COVID-19 Insurance Claims Update

It has been approximately six months since COVID-19 first began to impact our daily lives significantly, changing how we interact with each other and how we interact with businesses as consumers.  The cancellation of major league and college sports in mid-March was one of the first signs that this pandemic was something we, as a society, had not experienced in our lifetimes.  Business shutdown orders followed thereafter, resulting in substantial lost revenue for businesses, particularly those involved in food service and entertainment  industries.  Many of the orders have been lifted allowing businesses to resume operations, but in numerous cases, only in a limited fashion.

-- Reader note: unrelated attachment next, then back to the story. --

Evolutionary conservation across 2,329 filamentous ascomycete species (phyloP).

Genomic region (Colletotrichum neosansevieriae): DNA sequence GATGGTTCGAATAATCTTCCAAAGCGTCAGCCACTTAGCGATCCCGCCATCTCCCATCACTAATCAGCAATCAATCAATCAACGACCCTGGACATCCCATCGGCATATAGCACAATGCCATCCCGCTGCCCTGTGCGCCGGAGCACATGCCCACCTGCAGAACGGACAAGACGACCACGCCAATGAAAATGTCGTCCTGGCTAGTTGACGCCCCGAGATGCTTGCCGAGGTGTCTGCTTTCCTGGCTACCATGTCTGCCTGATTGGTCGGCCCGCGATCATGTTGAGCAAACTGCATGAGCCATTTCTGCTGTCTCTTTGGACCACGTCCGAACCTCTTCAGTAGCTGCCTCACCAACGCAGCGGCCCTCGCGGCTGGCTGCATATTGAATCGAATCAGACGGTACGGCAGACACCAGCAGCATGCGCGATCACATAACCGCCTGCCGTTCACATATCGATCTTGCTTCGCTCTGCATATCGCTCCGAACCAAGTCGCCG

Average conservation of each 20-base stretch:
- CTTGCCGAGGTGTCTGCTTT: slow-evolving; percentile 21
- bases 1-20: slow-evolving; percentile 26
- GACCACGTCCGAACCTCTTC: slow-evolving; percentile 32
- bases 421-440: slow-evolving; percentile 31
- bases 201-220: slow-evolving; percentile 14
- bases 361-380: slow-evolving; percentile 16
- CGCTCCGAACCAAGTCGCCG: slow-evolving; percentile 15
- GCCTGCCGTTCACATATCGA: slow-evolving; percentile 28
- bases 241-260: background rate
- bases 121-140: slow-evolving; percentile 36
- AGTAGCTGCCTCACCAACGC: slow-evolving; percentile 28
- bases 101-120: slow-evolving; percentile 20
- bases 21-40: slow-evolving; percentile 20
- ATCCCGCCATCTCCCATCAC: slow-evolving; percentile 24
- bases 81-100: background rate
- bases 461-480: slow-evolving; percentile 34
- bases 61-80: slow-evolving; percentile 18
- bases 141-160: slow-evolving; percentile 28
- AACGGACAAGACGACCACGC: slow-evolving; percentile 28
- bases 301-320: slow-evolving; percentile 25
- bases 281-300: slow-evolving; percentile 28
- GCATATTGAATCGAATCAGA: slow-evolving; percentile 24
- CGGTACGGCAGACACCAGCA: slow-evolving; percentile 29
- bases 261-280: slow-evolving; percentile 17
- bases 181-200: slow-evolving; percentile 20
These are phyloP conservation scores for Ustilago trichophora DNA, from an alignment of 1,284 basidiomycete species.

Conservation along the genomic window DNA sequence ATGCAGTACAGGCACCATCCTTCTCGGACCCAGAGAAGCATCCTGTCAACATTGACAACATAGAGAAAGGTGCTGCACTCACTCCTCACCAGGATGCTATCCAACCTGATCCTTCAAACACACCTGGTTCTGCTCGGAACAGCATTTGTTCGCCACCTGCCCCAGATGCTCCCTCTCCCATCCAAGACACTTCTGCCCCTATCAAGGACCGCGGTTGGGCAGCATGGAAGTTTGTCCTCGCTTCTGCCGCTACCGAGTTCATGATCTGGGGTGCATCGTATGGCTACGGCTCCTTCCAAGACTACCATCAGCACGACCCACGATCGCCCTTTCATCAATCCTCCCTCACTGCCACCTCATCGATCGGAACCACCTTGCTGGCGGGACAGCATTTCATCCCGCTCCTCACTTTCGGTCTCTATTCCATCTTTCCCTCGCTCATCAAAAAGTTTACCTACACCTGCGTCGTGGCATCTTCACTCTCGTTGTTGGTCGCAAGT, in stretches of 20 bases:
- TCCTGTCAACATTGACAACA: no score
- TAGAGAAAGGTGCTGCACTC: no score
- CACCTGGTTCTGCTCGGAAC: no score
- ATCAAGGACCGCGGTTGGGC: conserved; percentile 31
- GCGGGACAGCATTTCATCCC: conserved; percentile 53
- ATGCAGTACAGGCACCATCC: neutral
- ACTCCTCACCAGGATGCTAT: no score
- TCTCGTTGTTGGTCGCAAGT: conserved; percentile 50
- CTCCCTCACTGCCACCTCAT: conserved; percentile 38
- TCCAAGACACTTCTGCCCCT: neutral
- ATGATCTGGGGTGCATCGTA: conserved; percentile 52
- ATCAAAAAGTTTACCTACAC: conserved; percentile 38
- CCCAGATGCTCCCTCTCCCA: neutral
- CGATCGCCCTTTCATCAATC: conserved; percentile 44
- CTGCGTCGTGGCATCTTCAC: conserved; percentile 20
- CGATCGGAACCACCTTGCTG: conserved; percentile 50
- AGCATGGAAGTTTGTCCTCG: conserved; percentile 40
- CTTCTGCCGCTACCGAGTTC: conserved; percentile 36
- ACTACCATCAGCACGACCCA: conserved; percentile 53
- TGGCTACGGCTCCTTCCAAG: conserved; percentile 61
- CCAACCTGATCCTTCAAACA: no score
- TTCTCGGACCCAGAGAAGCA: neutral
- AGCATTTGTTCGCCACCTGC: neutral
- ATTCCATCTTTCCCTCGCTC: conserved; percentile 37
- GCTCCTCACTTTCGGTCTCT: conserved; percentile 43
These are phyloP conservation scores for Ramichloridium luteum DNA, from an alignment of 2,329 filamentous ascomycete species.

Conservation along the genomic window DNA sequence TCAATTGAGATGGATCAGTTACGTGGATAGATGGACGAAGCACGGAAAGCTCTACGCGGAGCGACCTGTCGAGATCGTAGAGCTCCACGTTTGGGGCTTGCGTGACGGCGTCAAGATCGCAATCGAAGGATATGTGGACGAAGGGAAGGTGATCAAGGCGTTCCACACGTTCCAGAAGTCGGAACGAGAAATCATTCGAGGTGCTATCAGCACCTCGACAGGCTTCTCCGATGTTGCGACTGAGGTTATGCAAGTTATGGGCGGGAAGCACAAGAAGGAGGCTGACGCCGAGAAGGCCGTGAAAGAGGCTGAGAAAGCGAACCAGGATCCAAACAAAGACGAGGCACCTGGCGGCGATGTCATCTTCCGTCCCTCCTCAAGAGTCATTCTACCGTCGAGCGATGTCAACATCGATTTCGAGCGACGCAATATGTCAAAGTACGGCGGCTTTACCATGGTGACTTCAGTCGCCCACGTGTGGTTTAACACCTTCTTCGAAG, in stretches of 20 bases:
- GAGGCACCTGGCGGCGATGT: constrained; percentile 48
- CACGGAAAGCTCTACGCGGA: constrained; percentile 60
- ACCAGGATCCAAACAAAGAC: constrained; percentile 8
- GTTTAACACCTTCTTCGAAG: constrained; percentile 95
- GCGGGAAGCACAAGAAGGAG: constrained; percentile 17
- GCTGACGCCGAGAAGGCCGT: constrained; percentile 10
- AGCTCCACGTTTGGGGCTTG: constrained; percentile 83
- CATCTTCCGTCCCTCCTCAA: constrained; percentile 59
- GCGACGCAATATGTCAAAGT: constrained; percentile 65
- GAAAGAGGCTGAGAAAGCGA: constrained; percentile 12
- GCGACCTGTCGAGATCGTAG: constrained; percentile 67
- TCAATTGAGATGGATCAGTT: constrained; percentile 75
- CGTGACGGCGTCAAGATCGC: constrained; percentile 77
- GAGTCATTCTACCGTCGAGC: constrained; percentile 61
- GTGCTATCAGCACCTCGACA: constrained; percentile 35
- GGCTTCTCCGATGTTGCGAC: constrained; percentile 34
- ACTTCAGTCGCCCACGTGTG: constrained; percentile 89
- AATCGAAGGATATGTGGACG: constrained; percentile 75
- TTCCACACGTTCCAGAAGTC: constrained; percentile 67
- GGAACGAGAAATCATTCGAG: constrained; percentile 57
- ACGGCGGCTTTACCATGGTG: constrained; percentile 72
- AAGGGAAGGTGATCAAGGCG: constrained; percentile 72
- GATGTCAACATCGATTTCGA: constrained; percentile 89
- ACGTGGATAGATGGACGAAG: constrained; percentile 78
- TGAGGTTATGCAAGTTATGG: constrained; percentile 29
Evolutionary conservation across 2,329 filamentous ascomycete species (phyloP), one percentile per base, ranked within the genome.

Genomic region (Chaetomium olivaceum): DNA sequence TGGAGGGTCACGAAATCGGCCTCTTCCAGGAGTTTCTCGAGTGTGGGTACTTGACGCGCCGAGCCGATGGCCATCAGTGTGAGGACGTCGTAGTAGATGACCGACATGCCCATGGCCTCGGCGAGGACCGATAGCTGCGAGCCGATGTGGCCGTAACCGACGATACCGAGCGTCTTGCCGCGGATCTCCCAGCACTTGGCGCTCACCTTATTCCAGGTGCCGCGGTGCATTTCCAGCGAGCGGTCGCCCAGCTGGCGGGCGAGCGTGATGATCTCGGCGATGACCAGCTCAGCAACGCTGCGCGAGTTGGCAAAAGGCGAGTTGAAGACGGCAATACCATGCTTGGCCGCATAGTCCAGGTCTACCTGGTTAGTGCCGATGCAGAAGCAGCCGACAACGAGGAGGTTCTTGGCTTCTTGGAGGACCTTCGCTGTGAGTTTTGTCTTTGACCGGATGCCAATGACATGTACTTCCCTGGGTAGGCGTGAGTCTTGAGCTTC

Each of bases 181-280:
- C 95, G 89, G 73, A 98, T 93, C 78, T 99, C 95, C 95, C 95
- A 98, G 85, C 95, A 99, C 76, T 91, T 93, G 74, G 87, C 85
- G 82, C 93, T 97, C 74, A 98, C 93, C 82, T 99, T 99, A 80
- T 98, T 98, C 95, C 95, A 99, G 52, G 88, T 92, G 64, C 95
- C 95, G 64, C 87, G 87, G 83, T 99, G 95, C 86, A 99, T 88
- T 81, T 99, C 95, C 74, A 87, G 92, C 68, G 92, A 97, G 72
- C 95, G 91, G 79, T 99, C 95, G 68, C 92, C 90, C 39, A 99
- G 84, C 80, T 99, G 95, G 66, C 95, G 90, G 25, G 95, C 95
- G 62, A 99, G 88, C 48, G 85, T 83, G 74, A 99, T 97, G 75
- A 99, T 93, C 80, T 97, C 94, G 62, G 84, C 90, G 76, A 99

During those same six months, some businesses have sought to address losses they associate with COVID-19 by seeking coverage under their insurance policies.  The Wimbledon tennis tournament made worldwide news when it was reported that it was to receive a payout of approximately $142 million due to the cancellation of the tournament under a pandemic insurance policy it had started purchasing after the SARS outbreak in 2003.  However, very few businesses have purchased event cancellation or pandemic insurance.  Rather, most coverage claims were being made under provisions of their business insurance policies, most notably business interruption coverage.  These claims, generally, have been denied by insurers on multiple bases.  The primary basis for the denial of the COVID-19 claims is that they do not constitute direct physical loss or damage.  Additionally, exclusions for loss of use and loss of market, losses caused by governmental ordinances and for virus-related losses have also been cited.